Local newspapers are distributed to a limited geographic region, but Scott Karp proposes that they reinvent their distribution model so that they can receive national attention, similar to how some web articles link to other related articles.
For physical national distribution, either a wire service distributes and/or rewrites the story or a national news brand re-reports and/or rewrites the story. But with the Internet, local news can be accessed anywhere in the world. The problem lies with attention, according to Karp, because people who visit the local news brand's website only know it because they know the brand locally.
Karp dismisses the idea of Google, Yahoo, New York Times, or any other national brand as a solution, and instead suggests that every local news brand links the news stories of one another on their websites.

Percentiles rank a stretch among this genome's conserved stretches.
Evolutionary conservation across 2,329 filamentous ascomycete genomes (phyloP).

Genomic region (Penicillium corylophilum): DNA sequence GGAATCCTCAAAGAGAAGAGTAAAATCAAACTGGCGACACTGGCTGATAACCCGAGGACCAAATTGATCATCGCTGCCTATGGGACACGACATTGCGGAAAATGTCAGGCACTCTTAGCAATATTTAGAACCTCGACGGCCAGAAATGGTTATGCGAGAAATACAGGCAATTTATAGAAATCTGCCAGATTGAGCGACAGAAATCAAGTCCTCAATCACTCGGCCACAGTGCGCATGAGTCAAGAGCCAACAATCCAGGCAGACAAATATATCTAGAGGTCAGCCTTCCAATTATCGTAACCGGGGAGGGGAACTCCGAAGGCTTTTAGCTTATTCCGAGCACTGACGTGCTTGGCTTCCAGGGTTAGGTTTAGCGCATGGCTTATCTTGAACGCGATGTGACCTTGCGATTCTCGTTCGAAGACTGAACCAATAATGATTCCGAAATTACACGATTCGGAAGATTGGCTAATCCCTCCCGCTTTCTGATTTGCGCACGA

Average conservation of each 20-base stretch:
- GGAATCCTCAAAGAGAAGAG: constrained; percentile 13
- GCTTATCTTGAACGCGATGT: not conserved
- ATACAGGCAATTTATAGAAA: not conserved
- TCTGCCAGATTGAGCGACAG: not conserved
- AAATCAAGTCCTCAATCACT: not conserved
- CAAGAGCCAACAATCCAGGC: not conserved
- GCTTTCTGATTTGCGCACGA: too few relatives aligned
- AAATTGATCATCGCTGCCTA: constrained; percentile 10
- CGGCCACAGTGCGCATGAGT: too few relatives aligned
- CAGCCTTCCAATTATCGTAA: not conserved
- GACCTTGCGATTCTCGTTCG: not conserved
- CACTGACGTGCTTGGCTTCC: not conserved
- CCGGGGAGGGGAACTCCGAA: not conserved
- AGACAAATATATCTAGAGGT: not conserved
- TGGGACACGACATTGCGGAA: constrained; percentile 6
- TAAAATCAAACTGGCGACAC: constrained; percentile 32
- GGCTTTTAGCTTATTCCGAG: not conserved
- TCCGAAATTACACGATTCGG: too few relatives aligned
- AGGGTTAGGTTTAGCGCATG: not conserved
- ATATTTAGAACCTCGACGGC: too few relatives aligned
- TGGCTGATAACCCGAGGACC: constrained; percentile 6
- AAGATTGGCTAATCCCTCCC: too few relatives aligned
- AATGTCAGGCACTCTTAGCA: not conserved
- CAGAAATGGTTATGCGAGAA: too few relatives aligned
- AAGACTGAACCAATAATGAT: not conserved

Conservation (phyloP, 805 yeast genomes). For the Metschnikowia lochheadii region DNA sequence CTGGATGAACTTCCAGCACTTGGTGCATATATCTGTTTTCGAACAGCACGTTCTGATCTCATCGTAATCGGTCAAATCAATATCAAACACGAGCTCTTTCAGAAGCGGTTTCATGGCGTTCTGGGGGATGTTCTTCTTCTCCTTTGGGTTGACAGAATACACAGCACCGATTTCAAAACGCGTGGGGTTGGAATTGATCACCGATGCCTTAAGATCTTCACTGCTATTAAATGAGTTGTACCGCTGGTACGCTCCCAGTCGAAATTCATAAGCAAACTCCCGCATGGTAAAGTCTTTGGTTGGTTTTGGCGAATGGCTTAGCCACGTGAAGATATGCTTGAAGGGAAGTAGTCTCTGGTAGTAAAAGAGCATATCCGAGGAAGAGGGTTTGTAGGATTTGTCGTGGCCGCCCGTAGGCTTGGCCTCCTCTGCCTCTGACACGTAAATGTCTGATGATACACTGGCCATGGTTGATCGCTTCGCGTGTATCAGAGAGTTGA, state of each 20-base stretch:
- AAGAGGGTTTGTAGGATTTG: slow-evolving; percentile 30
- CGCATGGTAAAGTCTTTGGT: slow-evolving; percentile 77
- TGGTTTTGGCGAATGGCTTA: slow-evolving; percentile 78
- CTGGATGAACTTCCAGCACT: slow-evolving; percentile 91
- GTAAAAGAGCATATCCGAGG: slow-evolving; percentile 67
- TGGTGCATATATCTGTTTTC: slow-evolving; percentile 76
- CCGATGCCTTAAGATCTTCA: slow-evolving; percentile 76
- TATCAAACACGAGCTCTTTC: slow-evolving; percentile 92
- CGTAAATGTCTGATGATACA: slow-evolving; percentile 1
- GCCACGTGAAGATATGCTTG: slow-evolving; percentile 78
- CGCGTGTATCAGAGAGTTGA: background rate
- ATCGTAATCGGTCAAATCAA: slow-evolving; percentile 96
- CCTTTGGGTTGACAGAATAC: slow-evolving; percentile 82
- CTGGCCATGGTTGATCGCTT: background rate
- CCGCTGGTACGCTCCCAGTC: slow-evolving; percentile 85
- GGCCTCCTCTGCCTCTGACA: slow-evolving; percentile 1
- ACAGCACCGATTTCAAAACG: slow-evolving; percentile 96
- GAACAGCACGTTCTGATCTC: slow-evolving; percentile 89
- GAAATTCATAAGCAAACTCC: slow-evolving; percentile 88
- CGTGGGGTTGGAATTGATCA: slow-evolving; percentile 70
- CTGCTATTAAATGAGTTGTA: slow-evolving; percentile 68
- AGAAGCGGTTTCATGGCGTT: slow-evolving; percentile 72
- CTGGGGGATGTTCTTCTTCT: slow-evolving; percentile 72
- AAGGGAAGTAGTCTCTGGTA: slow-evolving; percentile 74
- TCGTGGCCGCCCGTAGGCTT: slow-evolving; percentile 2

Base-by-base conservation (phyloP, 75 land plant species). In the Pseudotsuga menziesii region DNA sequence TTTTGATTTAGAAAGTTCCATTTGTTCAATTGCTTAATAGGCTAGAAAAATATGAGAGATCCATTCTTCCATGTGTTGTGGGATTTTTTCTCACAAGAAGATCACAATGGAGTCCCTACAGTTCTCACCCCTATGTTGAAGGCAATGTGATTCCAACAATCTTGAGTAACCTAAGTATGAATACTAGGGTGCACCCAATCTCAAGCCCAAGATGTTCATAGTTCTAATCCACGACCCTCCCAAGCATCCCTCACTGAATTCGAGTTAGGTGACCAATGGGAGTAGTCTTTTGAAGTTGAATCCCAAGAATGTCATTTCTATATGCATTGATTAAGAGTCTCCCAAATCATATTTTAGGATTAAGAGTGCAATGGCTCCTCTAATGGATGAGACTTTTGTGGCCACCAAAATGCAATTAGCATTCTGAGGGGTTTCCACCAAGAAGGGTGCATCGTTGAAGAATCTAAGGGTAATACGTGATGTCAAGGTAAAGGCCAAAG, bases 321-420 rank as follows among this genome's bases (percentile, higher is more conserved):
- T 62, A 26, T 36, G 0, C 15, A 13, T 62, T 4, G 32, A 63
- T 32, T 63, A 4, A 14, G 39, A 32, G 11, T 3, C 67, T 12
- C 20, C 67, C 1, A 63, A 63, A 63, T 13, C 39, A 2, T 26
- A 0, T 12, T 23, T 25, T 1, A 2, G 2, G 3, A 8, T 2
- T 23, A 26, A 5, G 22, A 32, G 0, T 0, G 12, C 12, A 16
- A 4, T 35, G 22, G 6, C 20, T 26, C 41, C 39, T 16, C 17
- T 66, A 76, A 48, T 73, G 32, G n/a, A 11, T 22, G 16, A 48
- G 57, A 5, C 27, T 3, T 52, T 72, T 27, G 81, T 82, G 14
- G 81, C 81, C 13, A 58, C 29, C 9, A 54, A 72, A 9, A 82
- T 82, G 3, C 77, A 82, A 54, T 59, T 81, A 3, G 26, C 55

This method is used by bloggers, which is why top blog sites have better distribution on the web than many journalists, according to Karp. For example, here is a list of top blogs that are "masters of link blogging" which journalists can emulate.
With link journalism, each journalist can contribute to the national distribution of other local journalists' reporting, which not only adds up to national distribution, but also is "content targeted distribution", directing those interested in a specific topic to other related articles.
Ultimately, Karp envisions a Digg-like site for journalists, editors, and newsrooms in which the best reporting can be shared and those reporting on common issues can be voted up. In this way, local news brands could "really drive large quantities of traffic to each other's reporting."
Source: Publishing 2.0